Fire on the Velvet Horizon is likely peak scribbling Scrap, but maybe also highlights what you can capture in such minimalist drawings. The history of that project is interesting. While Vein of the Earth was stuck in the miasma of layout and production, Scrap and Patrick worked on this monster book. Scrap mailed Patrick drawings and sketches, and he would turn them into monsters.
The thing about Velvet Horizon that gets overlooked, constantly, is that I chose a wide range of drawings to send to Patrick, and that variety included extremely loose sketches, more developed drawings, stuff I thought was bad, stuff I thought was good. Then whatever he responded to , he responded to, and that drawing would then go into the book. However there’s like a few entries where what he responded to was such a bizarrely small and brief drawing that I chose to draw a new drawing to go on that page, but I believe in every case the responded-to drawing is also on there too. There’s a few where the drawing responded to was something in the margins or on the back of another drawing, and I hadn’t even expected those scribbles to be up for consideration. That was all part of the experiment of that book.
I asked Scrap if she was like Picasso and could draw perfectly but decided that was boring. She laughed in my face. (Well, virtually.) She then went on to say:
Trying to get the hang of basics does inform my scribble style. It’s been an ongoing process of trying to draw conventionally or at least do the basics, turning out bad ugly drawings, but in the process of improving that skill, my gestural style improves as well.
Why does she draw the way she does? We can just ask her:
What has made my drawing looking like how it does is that I really struggle with the basics, especially anything informed by methodicalness and close observation. At some point in high school me and a friend were drawing our own illustrations on a print out of fairly broken fighting game rpg someone had downloaded from the early internet. I was trying to draw conventionally and it was turning out bad, and he was just going for it doing these crazy scribbles and they turned out amazing. Even when they didn’t look like what they were meant to , they still were hilarious. It was at that point that I realized if I just cut loose and scribbled and then tried to turn it into something , it would have much better results.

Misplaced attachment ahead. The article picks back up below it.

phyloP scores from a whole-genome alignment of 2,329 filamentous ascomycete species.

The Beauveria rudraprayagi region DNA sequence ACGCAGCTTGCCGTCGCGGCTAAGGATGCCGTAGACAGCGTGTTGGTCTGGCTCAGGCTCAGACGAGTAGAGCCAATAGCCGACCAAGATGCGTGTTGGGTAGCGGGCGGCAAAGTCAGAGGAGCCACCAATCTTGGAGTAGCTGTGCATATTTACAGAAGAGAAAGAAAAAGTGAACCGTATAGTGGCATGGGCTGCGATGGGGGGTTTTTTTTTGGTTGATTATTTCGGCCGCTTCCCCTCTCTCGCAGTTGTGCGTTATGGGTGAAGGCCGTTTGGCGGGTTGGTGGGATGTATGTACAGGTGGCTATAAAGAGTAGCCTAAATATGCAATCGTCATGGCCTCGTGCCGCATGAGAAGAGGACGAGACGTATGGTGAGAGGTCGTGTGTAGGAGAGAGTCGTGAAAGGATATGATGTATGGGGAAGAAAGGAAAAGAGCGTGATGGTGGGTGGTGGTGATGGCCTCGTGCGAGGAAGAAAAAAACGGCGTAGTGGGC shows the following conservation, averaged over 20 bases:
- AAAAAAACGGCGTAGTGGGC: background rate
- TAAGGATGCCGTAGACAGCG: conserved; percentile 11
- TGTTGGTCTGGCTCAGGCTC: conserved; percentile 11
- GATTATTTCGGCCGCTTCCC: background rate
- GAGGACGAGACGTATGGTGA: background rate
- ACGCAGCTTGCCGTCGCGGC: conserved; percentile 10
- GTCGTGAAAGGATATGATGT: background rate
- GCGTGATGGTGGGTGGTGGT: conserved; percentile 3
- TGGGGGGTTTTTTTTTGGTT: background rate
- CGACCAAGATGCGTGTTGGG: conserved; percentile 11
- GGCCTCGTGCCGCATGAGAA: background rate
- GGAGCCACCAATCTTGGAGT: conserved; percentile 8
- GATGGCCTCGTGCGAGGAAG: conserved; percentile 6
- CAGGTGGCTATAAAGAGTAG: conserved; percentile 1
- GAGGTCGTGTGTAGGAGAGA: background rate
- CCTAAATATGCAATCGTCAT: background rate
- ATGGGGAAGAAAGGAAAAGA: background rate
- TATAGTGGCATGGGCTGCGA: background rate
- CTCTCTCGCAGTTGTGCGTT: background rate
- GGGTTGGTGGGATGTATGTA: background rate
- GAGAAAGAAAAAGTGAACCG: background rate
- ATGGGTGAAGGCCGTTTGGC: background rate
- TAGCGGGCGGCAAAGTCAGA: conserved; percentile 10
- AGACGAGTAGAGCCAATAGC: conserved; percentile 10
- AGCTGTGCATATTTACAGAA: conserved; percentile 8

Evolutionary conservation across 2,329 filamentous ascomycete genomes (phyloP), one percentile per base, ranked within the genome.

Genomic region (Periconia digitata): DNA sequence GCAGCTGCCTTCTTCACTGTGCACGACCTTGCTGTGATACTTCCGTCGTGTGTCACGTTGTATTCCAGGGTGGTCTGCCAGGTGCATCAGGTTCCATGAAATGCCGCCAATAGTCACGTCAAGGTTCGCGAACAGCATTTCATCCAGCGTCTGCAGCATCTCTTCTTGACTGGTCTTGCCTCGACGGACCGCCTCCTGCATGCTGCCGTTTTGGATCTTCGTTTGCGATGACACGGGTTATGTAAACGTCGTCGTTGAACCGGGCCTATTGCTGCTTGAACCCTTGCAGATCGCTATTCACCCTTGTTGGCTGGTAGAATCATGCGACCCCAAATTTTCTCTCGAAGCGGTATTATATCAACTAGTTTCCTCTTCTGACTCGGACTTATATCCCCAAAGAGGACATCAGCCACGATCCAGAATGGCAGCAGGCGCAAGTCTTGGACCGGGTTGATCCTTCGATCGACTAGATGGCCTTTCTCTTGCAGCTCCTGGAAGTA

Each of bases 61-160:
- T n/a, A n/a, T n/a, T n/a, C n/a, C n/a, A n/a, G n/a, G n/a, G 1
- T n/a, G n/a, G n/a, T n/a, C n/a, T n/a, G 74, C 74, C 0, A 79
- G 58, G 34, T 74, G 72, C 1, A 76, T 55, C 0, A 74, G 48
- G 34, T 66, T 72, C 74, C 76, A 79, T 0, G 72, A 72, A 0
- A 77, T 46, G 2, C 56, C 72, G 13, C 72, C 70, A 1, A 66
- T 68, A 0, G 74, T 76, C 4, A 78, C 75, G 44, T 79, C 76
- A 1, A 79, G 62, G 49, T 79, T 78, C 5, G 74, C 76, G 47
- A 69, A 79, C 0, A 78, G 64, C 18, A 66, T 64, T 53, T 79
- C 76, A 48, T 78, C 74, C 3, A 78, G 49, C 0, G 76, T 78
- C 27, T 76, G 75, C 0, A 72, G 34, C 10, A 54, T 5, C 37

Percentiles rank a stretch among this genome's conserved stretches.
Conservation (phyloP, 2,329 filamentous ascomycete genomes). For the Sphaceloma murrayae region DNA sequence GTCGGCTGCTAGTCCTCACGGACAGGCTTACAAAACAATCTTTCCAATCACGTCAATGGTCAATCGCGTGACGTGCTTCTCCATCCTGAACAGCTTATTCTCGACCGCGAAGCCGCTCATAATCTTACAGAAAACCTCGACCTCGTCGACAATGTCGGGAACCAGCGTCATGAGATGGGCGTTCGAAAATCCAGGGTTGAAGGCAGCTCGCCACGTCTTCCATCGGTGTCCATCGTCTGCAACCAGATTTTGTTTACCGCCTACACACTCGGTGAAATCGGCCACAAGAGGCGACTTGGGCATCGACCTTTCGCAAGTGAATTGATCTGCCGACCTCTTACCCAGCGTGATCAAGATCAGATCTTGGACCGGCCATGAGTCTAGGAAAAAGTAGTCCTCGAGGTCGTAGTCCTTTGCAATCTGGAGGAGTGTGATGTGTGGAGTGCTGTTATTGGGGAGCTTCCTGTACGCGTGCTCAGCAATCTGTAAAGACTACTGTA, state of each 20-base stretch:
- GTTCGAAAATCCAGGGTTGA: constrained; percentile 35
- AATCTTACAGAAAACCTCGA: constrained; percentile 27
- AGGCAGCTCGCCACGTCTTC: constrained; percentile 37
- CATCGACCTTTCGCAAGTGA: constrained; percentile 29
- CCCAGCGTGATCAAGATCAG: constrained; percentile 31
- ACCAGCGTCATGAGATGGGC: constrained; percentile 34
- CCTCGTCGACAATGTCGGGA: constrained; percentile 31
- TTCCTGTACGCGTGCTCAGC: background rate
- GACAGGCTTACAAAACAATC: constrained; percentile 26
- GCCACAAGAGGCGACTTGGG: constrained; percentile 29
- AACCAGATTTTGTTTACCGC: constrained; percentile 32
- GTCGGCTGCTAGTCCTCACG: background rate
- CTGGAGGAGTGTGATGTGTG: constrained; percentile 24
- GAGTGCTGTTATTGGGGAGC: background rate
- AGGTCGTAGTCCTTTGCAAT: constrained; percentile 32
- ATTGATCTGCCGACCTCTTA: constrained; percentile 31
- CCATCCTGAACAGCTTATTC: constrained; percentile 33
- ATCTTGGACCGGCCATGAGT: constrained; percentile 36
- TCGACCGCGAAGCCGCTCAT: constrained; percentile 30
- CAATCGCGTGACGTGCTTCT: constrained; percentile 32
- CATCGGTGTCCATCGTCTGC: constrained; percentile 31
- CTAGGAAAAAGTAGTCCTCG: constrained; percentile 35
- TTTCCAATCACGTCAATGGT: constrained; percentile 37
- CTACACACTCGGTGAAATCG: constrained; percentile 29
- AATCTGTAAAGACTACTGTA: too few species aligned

Veins on the Earth and her later books feature a bigger variety of types of art, but everything she does is always more abstract and impressionistic than your typical RPG drawing. The Blink Dogs and the Anitpheonix from that book are a couple of my favourite examples of her not-scribbling style.
Scrap isn’t active on social media, but that doesn’t mean we should Forget about D.R.E. This post mostly exists to share some of her art, and maybe introduce her to people who weren’t around on G+ when she was more active in “the scene”. To get back to where we started, enjoy this picture from their latest Kickstarter.
Patrick and Scrap are currently running a Kickstarter for the follow-up adventure to Deep Carbon Observatory, Demon-Bone Sarcophagus, so now seems as good a time as any to talk about their work. This is easy to do, as I’m planning on running Deep Carbon Observatory (Remastered) tomorrow, it made its way from the UK to me via my brother after a good long while. When I first reviewed DCO it was simply from having read it. I have more thoughts now as I prepare to run the module and talk to other people about their experiences doing so.
From a “usability” standpoint [the original DCO] is middling to poor. The maps are hard to read, the info design is unambitious. But Patrick knows that good storytelling is a way of organizing information by sheer virtue of being interesting enough to remember. Honestly I think it’s a shot across the bow of most conventional wisdom on module writing. — Alex Chalk
Patrick instructs you to read the whole god damn book before you run the adventure. Maybe this is actually a really obvious thing to do with a book, but I think a lot of thinking around information design in modules is rooted in the ideas coming out of the one-page dungeon contest: you should be able to look at a particular spread and have all the information you need to get the job done. The remastered edition brings this sort of thinking to DCO, but like Silent Titans, there are key facets of the module that won’t reveal themselves to you till you get to the end of the book. In DCO Patrick coyly describes the backstory for the module with the sub-heading, “in case of Speak with Dead, use this.” This timeline is exactly the sort of thing that you’d find in the introduction to a typical OSR module.
Patrick wants you to approach understanding a module the way he does: by reading the whole thing. You’ll need to read it all at some point anyway: why not at the start? And so I did, and then felt some panic about how I would even run all of this. There is so much going on in DCO: there are the Crows, the Witch, a cannibal cult1, so many NPCs, the dam and its golem guardians, the actual Deep Carbon Observatory, etc, etc. Jesse Abelman told me to chill out: he ran the module straight from the book!2
The layout of the [new] book was great, I could easily find anything I needed so I barely did any prep between sessions. That said, I’m not surprised it was easier to run from the first edition than expected. I had the same experience with Silent Titans. I think Patrick is so good at creating juicy gameable situations and encounters that everything else almost doesn’t matter. Whatever difficulty there may be in stitching those things together because of how the book is designed is balanced by the actual content. — Jesse Abelman
Jesse’s experience mirrors my own using Silent Titans. DCO feels like there is a bit more going on across the whole module, so I’m curious to see how it plays tonight. With Silent Titans I would lean on Patrick’s writing a lot to describe the scenes, sometimes reading his prose straight to the player. (Some real OSR blasphemy, I know.) Alex mentioned doing the same to me when he was running DCO: “Another thing I’ll say about DCO is I often struggle to improvise description, but I felt I was able to tune into its voice and channel that in describing situations.”